Nonprofit, nonpartisan journalism. Supported by readers.


Whatever its cost, bitcoin is exacting a high price on the environment

A futuristic network used by a very small percentage of humanity, it turns out, may create large environmental problems for everyone else.

A copy of bitcoin standing on PC motherboard is seen in this illustration.
REUTERS/Dado Ruvic

What’s the cost of a bitcoin? 

In one way, that’s a relatively easy question. As the crypto-currency has gained increasing acceptance this year, its value has soared from right around $1,000 to more than $18,000. A futures market opened this month.

In another way, it’s devilishly hard. Even though a bitcoin exists only in cyberspace, there are a lot of costs that go into it, the biggest of which is electricity to power the computer systems needed to process its equations.

It’s easy for those of us who don’t use bitcoin to come unglued if we try to come to grips with it. Even some of those heavily involved acknowledge that many users might not really understand it. And it’s true that since the essence of the currency is its decentralized nature, there is no certain answer to the question of cost. 

Article continues after advertisement

But there is a lively debate among experts – some of whom have produced eye-popping estimates of the energy required, and what that really costs us. A futuristic network used by a very small percentage of humanity, they say, creates large environmental problems for everyone else.

Here is one way to think about the problem, courtesy Bloomberg news service: Processing bitcoin transactions, which earns the processors new currency, gets progressively harder, requiring more computer power, which requires more and more electricity. As the price rises, the risk increases. Bitcoin “miners” will try to protect themselves from volatility by keeping costs down. That means seeking out the cheapest sources of energy.

Not surprisingly, much of the action is in China – about 58 percent, according to Bloomberg. The U.S. is second with 16 percent. Bitcoin might be a 21st-century product, but we know what China uses to produce most of its electricity: coal. 

The guru for those raising the alarm about electricity demand is a young analyst named Alex de Vries, who puts his calculations out on his Digiconomist website. “The energy consumption is insane,” De Vries told Bloomberg. “If we start using this on a global scale, it will kill the planet.” 

Back in early November, when the price of bitcoin had just topped $7,000, Christopher Malmo of Motherboard said that De Vries’ calculations meant each bitcoin transfer took enough energy to run a comfortable American house, and everything in it, for nearly a week. Even if every transaction was as energy efficient as possible (and it isn’t), Malmo said, the entire network would use as much energy as more than 800,000 average American homes.

Malmo says calculations show that every hour a single Asian bitcoin mining operation runs, it releases the same amount of carbon dioxide as an average European car does – in 120,000 miles.

The price of bitcoin has gone up about 2½ times since early November. It’s only logical to assume that the amount of electricity used would have increased, too.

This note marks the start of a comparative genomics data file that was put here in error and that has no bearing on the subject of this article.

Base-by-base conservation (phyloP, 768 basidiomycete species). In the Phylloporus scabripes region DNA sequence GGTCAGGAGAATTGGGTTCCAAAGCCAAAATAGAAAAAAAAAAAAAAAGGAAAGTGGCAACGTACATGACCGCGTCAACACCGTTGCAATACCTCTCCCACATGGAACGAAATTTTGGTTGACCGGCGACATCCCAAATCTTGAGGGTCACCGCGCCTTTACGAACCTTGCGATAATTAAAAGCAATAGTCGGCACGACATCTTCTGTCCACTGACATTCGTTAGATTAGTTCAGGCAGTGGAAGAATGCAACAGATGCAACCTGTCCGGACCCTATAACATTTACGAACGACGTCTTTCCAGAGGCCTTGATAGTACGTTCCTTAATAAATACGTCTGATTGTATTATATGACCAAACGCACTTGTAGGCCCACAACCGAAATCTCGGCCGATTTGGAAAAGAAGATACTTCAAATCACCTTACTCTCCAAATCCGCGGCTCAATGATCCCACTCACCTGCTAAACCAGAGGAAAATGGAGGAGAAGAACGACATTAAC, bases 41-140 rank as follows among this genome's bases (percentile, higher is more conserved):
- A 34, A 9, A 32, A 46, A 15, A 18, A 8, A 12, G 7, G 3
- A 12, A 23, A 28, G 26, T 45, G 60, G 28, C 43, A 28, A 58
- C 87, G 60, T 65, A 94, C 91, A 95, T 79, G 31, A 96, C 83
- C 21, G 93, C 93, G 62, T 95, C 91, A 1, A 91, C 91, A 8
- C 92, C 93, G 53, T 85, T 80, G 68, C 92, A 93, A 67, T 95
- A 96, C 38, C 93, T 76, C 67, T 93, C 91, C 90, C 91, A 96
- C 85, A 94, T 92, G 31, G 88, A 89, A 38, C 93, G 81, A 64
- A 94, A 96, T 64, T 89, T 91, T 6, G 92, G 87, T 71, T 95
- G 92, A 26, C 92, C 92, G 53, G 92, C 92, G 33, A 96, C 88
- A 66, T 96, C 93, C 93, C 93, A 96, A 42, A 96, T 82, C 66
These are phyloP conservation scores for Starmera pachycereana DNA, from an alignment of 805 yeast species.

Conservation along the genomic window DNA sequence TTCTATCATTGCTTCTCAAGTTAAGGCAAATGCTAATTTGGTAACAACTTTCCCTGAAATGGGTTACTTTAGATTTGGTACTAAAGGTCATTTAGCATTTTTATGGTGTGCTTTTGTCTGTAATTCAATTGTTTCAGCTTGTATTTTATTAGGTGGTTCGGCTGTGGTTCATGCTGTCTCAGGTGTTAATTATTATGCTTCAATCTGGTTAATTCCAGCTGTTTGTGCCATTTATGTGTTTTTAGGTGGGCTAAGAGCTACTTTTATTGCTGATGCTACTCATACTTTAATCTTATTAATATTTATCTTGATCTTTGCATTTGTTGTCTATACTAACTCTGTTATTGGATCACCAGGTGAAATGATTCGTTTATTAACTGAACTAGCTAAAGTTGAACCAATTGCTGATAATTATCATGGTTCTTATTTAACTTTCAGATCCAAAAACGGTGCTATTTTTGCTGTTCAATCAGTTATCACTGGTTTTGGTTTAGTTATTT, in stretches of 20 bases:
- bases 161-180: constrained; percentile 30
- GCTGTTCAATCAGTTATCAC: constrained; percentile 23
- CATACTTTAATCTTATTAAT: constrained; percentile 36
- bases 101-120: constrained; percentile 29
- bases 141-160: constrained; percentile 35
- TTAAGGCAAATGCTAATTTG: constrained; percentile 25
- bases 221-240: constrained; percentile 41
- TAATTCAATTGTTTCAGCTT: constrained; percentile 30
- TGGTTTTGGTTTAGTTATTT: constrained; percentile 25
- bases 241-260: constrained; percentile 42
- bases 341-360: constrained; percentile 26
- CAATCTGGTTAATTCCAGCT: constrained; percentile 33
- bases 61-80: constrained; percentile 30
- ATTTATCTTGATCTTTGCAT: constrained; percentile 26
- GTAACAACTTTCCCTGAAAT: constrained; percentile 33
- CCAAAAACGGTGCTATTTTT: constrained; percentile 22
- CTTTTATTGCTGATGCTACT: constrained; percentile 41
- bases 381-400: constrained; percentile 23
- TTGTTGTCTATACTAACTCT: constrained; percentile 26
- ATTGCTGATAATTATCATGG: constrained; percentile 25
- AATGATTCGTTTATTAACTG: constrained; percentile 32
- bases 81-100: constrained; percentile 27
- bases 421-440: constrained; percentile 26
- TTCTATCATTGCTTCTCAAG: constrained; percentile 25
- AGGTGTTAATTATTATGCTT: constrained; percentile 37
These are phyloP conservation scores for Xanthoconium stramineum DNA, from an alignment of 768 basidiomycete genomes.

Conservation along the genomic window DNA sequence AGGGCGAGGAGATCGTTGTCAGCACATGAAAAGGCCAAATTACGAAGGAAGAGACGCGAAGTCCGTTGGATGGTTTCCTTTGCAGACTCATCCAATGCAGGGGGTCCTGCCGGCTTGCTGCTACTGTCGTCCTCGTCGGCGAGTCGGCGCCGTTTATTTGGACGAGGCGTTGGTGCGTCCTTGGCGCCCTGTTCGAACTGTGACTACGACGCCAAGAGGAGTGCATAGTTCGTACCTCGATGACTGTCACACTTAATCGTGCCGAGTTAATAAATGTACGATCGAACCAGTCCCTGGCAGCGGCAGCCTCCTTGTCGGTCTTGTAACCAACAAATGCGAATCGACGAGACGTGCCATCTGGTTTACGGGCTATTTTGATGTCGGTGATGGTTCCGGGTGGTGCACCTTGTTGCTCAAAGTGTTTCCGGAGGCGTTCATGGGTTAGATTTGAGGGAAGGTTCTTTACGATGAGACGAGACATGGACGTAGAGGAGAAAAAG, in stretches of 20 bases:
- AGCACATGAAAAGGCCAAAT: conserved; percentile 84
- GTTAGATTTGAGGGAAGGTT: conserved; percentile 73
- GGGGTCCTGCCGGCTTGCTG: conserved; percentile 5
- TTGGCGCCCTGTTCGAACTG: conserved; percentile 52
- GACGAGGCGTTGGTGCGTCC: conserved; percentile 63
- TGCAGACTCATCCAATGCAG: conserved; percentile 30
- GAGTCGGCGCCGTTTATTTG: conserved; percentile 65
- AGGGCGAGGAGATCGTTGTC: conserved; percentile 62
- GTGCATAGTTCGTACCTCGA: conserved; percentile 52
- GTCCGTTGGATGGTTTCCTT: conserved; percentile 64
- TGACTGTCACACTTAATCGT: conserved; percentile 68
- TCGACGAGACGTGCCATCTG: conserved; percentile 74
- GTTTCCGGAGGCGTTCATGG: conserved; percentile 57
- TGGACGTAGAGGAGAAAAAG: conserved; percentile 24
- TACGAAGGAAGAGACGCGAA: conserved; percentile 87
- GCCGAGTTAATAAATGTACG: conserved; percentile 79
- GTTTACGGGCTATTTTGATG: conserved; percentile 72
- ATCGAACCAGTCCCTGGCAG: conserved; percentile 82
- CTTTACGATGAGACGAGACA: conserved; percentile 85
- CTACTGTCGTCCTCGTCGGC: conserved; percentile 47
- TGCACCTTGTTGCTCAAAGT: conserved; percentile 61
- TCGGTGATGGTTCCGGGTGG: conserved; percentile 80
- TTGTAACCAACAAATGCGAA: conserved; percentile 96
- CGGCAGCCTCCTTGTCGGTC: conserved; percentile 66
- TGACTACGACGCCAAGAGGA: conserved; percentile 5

Proponents of crypto-currencies dismiss worries about them destroying the planet as so much hyperventilating.

They say bitcoin uses less than an eighth of the energy of U.S. data processing centers, less than the total global production of cash and coins, and about 0.2 percent of total U.S. energy consumption. 

Article continues after advertisement

Bitcoin allows its owners to send money across borders without government permission, and to own an asset that can’t be seized, they say. That’s not usually an issue for Americans or Europeans, but it is for citizens of countries living through hyperinflation like Zimbabwe and Venezuela.

One issue that all sides acknowledge is that bitcoin is inefficient by design. That’s the way it aims to be both decentralized and trustworthy.

“We create trust by building a system based on distrust,” Malmo quoted De Vries as telling him. “If you only trust yourself and a set of rules (the software), then you have to validate everything that happens against these rules yourself.”

Writing in the Financial Times, Izabella Kaminska raises the question whether bitcoin should now be considered primarily a currency or some kind of asset. As the price has increased, more people are inclined to the latter.

Bitcoin transactions are actually quite expensive, costing from $3 to $6 apiece, making it impractical to use it for small transactions, she says. So people tend to hang onto them.

Then, if it’s primarily an investment – in an era of concern about climate change – some investors may well think twice about holding bitcoin precisely because of its environmental impact. Plus, if bitcoin’s primary purpose now is an instrument of financial speculation, “the energy wastage serves very little constructive social purpose at all,” she argues.

There is a lot here that is unknown or in dispute. But we’ve learned enough to know that the environment should be part of the calculation before stepping into the murky world of bitcoin.